Post Types, Spacing, Accessories - and Post Braces
The posts we recommend (which may or may not need post braces depending on the nature of your fence) are round steel posts with a black powder-coat finish. These handsome posts have been galvanized, so they last practically forever (20+ years). Their diameter (1-5/8 inches) and strength (17-gauge steel) is sufficient to do their job without being too heavy-looking or expensive.
We offer these posts with or without drive sleeves. Drive sleeves get driven into the ground with a drive cap and hammer, and then the post is inserted into the sleeve. The sleeves make installation a bit easier but raise the cost.
If you get posts with drive sleeves you should get one heavy metal drive cap for every 20 posts. If you get posts without drive sleeves, plan on installing them with a manual post driver or (for those who relish heavy labor) a post-hole digger.
Regarding post spacing, figure on a maximum of 15 feet between posts or 10 feet for fences confronting heavy snow loads. Then divide the length of your fence by the spacing between posts to determine how many posts you need. Place the desired number in your shopping cart.
Post AccessoriesAll our posts come with caps, so you don’t need to buy these separately. However, to prevent metal hexagrid or poly fencing from sliding down the posts (assuming you are not installing a top rail) it’s a good idea to get a brace band for each round post. Also consider getting a digging bar. This is very handy for proving your post or sleeve has a clear path downward. If you only need to go 2 feet down we offer a 4-foot digging bar that is less expensive than the 5 and 6-foot digging bars generally available locally. However, if you need to go deeper than 2 feet (you will if you get posts with sleeves) you should get a 5 or 6-foot bar.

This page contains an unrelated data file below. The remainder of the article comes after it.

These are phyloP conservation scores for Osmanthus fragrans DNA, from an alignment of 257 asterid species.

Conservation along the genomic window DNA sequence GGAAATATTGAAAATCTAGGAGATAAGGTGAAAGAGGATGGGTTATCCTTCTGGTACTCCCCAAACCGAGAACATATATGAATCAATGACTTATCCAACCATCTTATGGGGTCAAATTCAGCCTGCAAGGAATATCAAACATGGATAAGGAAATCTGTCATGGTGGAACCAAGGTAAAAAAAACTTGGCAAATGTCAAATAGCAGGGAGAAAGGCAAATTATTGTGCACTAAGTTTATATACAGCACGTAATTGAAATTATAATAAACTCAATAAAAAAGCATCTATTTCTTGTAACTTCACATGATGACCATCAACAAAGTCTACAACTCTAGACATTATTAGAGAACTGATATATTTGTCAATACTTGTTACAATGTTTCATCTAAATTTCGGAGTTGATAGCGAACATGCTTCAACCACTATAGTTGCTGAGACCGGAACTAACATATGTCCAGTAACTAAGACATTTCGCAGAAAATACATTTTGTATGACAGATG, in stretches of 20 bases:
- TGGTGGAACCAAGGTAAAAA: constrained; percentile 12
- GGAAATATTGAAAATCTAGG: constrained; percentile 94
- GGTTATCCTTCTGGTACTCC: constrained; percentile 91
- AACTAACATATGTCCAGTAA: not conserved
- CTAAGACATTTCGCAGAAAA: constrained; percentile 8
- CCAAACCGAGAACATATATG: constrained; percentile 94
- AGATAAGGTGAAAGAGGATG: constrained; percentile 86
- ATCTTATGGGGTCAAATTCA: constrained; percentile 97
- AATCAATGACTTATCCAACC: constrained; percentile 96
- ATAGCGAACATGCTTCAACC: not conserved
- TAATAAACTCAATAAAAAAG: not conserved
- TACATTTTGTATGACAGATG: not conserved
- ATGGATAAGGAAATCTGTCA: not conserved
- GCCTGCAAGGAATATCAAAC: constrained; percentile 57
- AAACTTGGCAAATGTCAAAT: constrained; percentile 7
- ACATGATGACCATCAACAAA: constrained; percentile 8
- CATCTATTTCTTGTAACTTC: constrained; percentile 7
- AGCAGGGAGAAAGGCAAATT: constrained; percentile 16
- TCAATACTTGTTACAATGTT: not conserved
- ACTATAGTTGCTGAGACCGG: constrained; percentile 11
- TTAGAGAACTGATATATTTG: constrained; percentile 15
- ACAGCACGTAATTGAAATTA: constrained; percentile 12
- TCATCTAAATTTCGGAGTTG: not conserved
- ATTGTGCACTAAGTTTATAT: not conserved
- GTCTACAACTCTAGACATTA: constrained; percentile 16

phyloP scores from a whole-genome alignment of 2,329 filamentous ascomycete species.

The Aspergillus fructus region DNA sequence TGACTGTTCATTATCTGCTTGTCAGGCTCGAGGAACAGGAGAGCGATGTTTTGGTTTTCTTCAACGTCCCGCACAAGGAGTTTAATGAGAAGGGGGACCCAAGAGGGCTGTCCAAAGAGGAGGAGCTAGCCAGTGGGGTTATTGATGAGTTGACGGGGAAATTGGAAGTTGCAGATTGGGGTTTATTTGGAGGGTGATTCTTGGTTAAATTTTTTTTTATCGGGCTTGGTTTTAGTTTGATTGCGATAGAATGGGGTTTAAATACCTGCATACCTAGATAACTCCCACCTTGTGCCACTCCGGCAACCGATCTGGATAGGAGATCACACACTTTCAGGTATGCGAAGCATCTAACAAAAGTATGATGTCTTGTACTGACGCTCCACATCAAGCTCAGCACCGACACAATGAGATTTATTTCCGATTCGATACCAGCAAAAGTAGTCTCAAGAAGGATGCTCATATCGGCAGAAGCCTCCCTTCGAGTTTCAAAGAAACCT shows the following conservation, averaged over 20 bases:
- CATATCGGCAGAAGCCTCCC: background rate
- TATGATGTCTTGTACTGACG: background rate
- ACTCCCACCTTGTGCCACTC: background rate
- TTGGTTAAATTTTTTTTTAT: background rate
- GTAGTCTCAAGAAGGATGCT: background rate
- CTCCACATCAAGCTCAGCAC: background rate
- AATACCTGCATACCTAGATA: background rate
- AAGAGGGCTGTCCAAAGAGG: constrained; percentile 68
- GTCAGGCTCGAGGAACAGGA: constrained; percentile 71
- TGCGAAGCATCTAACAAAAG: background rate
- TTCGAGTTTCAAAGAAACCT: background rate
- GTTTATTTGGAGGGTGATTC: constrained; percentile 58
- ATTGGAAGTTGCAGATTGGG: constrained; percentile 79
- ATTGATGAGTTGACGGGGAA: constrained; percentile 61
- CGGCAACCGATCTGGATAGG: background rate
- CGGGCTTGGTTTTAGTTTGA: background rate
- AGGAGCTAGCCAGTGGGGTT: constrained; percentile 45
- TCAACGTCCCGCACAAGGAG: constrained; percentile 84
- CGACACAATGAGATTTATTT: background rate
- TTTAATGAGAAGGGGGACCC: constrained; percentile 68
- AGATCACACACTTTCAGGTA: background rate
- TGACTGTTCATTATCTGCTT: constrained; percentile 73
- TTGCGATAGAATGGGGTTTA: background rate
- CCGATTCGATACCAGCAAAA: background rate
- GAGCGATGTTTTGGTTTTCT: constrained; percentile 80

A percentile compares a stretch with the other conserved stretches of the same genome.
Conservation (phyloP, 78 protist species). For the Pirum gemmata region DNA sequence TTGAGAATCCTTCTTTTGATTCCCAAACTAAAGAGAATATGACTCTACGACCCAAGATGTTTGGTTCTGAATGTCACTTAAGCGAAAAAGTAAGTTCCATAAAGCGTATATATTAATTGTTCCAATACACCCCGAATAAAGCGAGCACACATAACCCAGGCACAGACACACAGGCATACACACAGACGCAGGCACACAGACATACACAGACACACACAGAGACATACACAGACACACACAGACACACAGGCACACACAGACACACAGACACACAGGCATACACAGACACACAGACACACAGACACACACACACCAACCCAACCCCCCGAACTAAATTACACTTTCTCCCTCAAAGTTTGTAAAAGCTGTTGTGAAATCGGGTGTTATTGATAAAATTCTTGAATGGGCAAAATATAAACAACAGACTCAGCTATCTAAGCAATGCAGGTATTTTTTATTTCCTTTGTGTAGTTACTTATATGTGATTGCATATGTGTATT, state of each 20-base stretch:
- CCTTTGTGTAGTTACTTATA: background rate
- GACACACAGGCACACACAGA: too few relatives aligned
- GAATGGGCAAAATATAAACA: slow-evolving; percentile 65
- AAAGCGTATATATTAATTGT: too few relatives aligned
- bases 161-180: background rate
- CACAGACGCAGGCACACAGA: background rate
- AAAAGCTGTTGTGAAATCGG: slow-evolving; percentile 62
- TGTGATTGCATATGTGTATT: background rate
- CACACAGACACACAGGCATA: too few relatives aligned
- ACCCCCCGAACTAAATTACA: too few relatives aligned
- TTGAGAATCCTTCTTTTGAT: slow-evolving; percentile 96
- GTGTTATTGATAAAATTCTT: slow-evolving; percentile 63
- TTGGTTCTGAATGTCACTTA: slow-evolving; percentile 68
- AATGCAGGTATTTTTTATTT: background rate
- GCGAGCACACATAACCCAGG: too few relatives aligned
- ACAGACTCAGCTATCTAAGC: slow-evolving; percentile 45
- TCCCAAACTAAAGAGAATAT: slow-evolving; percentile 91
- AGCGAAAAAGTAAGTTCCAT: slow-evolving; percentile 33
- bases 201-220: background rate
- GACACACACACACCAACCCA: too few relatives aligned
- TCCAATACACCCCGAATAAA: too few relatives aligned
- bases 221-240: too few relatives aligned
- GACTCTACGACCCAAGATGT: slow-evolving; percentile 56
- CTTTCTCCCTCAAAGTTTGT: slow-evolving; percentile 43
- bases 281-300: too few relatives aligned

If you need them, use post braces to counter possible sideways stress caused by snow loads, falling tree limbs, or the weight of a long fence. If you figure these things will not be a problem, especially if you have a low fence or a short one, you may decide to forego bracing.
We tend to prefer earth anchors over more elaborate post braces (systems consisting of a vertical post with one or two side supports). That’s because earth anchors are more affordable, less conspicuous, and more effective. If you decide to use brace post systems, note that they are sold in pairs. Get one pair of corner braces for every two corners on your fence, one pair of end/gate braces for each gate, and one pair of end/gate braces for every two ends (places where the fence will terminate at a building, wall, or other fence).
If you opt for earth anchors, you can avoid having any cables hanging off the fence line by installing two anchors per corner, backing up one post, screwing each anchor in along the fence line (heading toward the corner post) and attaching the anchor’s handle to a brace band on the post one back from the corner post. Using this approach, plan on installing two earth anchors per corner, two per gate opening, and one per end. Then get 100 feet of 12.5-gauge high-tensile wire (offered right next to the earth anchors) for every 12 earth anchors.